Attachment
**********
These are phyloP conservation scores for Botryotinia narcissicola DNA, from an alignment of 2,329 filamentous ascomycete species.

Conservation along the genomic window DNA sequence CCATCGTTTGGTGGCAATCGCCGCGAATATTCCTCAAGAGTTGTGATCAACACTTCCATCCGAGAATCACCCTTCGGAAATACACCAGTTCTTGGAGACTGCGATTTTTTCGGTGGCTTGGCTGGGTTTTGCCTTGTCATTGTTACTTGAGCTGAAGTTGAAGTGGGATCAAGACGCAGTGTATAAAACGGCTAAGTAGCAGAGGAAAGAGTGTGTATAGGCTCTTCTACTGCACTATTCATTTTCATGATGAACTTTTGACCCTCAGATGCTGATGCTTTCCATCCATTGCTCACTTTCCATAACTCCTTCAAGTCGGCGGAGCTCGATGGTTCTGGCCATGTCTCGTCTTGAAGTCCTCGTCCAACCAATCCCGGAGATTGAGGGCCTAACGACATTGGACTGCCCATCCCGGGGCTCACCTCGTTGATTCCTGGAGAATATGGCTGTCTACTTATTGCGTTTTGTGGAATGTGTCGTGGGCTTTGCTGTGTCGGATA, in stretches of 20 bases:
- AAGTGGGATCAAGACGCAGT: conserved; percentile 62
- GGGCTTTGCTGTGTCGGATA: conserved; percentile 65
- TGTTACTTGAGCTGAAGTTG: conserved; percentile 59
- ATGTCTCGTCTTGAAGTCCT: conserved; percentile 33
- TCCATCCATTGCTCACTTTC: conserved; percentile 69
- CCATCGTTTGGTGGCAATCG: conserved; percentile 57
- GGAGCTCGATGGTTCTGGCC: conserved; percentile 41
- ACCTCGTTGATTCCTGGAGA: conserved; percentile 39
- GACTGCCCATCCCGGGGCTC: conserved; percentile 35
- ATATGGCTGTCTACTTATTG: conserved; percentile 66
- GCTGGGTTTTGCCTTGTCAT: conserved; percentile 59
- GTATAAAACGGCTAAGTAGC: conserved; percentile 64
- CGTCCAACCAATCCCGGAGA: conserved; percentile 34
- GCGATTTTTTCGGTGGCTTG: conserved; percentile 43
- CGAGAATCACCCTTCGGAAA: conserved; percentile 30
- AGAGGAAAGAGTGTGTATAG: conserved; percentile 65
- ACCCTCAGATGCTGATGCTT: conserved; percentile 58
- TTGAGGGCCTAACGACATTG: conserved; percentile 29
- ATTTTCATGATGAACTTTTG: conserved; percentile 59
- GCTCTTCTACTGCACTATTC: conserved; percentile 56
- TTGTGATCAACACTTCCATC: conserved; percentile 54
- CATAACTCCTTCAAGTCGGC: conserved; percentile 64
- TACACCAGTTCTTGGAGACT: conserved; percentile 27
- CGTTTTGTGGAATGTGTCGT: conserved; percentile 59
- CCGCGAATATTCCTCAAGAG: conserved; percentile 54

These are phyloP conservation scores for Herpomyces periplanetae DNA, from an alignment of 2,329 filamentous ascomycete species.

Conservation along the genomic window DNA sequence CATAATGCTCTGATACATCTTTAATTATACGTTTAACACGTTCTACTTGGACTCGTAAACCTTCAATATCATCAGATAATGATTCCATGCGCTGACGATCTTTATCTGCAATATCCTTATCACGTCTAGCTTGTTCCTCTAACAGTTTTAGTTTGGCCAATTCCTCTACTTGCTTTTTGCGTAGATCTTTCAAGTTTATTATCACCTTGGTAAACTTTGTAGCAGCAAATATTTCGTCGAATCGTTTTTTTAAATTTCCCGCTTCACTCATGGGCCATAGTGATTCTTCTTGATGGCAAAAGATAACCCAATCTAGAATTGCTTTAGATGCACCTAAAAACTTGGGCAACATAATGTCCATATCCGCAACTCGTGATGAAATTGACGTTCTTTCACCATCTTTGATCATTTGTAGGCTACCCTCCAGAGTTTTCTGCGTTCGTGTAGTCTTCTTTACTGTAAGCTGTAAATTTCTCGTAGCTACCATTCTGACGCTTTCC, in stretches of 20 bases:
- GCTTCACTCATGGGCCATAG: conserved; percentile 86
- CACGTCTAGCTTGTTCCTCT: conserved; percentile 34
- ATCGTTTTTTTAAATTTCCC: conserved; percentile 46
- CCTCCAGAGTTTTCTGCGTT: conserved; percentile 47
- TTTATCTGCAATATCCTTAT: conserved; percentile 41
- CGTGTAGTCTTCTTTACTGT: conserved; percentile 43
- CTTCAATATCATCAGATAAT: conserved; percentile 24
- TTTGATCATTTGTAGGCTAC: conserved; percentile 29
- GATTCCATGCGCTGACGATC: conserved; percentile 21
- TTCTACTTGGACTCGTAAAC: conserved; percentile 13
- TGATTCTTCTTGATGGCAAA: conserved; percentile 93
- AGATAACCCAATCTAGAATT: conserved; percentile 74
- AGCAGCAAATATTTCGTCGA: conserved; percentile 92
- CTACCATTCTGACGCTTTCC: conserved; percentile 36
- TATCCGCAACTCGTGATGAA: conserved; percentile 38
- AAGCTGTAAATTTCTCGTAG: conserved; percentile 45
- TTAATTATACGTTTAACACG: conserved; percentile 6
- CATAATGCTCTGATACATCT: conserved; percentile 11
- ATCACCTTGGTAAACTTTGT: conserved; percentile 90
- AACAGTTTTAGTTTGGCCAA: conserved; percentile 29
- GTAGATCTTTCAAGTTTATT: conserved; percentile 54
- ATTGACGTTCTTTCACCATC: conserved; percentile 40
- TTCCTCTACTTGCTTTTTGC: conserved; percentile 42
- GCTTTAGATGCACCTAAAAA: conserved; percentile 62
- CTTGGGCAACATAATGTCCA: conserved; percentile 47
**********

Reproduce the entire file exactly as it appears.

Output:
These are phyloP conservation scores for Botryotinia narcissicola DNA, from an alignment of 2,329 filamentous ascomycete species.

Conservation along the genomic window DNA sequence CCATCGTTTGGTGGCAATCGCCGCGAATATTCCTCAAGAGTTGTGATCAACACTTCCATCCGAGAATCACCCTTCGGAAATACACCAGTTCTTGGAGACTGCGATTTTTTCGGTGGCTTGGCTGGGTTTTGCCTTGTCATTGTTACTTGAGCTGAAGTTGAAGTGGGATCAAGACGCAGTGTATAAAACGGCTAAGTAGCAGAGGAAAGAGTGTGTATAGGCTCTTCTACTGCACTATTCATTTTCATGATGAACTTTTGACCCTCAGATGCTGATGCTTTCCATCCATTGCTCACTTTCCATAACTCCTTCAAGTCGGCGGAGCTCGATGGTTCTGGCCATGTCTCGTCTTGAAGTCCTCGTCCAACCAATCCCGGAGATTGAGGGCCTAACGACATTGGACTGCCCATCCCGGGGCTCACCTCGTTGATTCCTGGAGAATATGGCTGTCTACTTATTGCGTTTTGTGGAATGTGTCGTGGGCTTTGCTGTGTCGGATA, in stretches of 20 bases:
- AAGTGGGATCAAGACGCAGT: conserved; percentile 62
- GGGCTTTGCTGTGTCGGATA: conserved; percentile 65
- TGTTACTTGAGCTGAAGTTG: conserved; percentile 59
- ATGTCTCGTCTTGAAGTCCT: conserved; percentile 33
- TCCATCCATTGCTCACTTTC: conserved; percentile 69
- CCATCGTTTGGTGGCAATCG: conserved; percentile 57
- GGAGCTCGATGGTTCTGGCC: conserved; percentile 41
- ACCTCGTTGATTCCTGGAGA: conserved; percentile 39
- GACTGCCCATCCCGGGGCTC: conserved; percentile 35
- ATATGGCTGTCTACTTATTG: conserved; percentile 66
- GCTGGGTTTTGCCTTGTCAT: conserved; percentile 59
- GTATAAAACGGCTAAGTAGC: conserved; percentile 64
- CGTCCAACCAATCCCGGAGA: conserved; percentile 34
- GCGATTTTTTCGGTGGCTTG: conserved; percentile 43
- CGAGAATCACCCTTCGGAAA: conserved; percentile 30
- AGAGGAAAGAGTGTGTATAG: conserved; percentile 65
- ACCCTCAGATGCTGATGCTT: conserved; percentile 58
- TTGAGGGCCTAACGACATTG: conserved; percentile 29
- ATTTTCATGATGAACTTTTG: conserved; percentile 59
- GCTCTTCTACTGCACTATTC: conserved; percentile 56
- TTGTGATCAACACTTCCATC: conserved; percentile 54
- CATAACTCCTTCAAGTCGGC: conserved; percentile 64
- TACACCAGTTCTTGGAGACT: conserved; percentile 27
- CGTTTTGTGGAATGTGTCGT: conserved; percentile 59
- CCGCGAATATTCCTCAAGAG: conserved; percentile 54

These are phyloP conservation scores for Herpomyces periplanetae DNA, from an alignment of 2,329 filamentous ascomycete species.

Conservation along the genomic window DNA sequence CATAATGCTCTGATACATCTTTAATTATACGTTTAACACGTTCTACTTGGACTCGTAAACCTTCAATATCATCAGATAATGATTCCATGCGCTGACGATCTTTATCTGCAATATCCTTATCACGTCTAGCTTGTTCCTCTAACAGTTTTAGTTTGGCCAATTCCTCTACTTGCTTTTTGCGTAGATCTTTCAAGTTTATTATCACCTTGGTAAACTTTGTAGCAGCAAATATTTCGTCGAATCGTTTTTTTAAATTTCCCGCTTCACTCATGGGCCATAGTGATTCTTCTTGATGGCAAAAGATAACCCAATCTAGAATTGCTTTAGATGCACCTAAAAACTTGGGCAACATAATGTCCATATCCGCAACTCGTGATGAAATTGACGTTCTTTCACCATCTTTGATCATTTGTAGGCTACCCTCCAGAGTTTTCTGCGTTCGTGTAGTCTTCTTTACTGTAAGCTGTAAATTTCTCGTAGCTACCATTCTGACGCTTTCC, in stretches of 20 bases:
- GCTTCACTCATGGGCCATAG: conserved; percentile 86
- CACGTCTAGCTTGTTCCTCT: conserved; percentile 34
- ATCGTTTTTTTAAATTTCCC: conserved; percentile 46
- CCTCCAGAGTTTTCTGCGTT: conserved; percentile 47
- TTTATCTGCAATATCCTTAT: conserved; percentile 41
- CGTGTAGTCTTCTTTACTGT: conserved; percentile 43
- CTTCAATATCATCAGATAAT: conserved; percentile 24
- TTTGATCATTTGTAGGCTAC: conserved; percentile 29
- GATTCCATGCGCTGACGATC: conserved; percentile 21
- TTCTACTTGGACTCGTAAAC: conserved; percentile 13
- TGATTCTTCTTGATGGCAAA: conserved; percentile 93
- AGATAACCCAATCTAGAATT: conserved; percentile 74
- AGCAGCAAATATTTCGTCGA: conserved; percentile 92
- CTACCATTCTGACGCTTTCC: conserved; percentile 36
- TATCCGCAACTCGTGATGAA: conserved; percentile 38
- AAGCTGTAAATTTCTCGTAG: conserved; percentile 45
- TTAATTATACGTTTAACACG: conserved; percentile 6
- CATAATGCTCTGATACATCT: conserved; percentile 11
- ATCACCTTGGTAAACTTTGT: conserved; percentile 90
- AACAGTTTTAGTTTGGCCAA: conserved; percentile 29
- GTAGATCTTTCAAGTTTATT: conserved; percentile 54
- ATTGACGTTCTTTCACCATC: conserved; percentile 40
- TTCCTCTACTTGCTTTTTGC: conserved; percentile 42
- GCTTTAGATGCACCTAAAAA: conserved; percentile 62
- CTTGGGCAACATAATGTCCA: conserved; percentile 47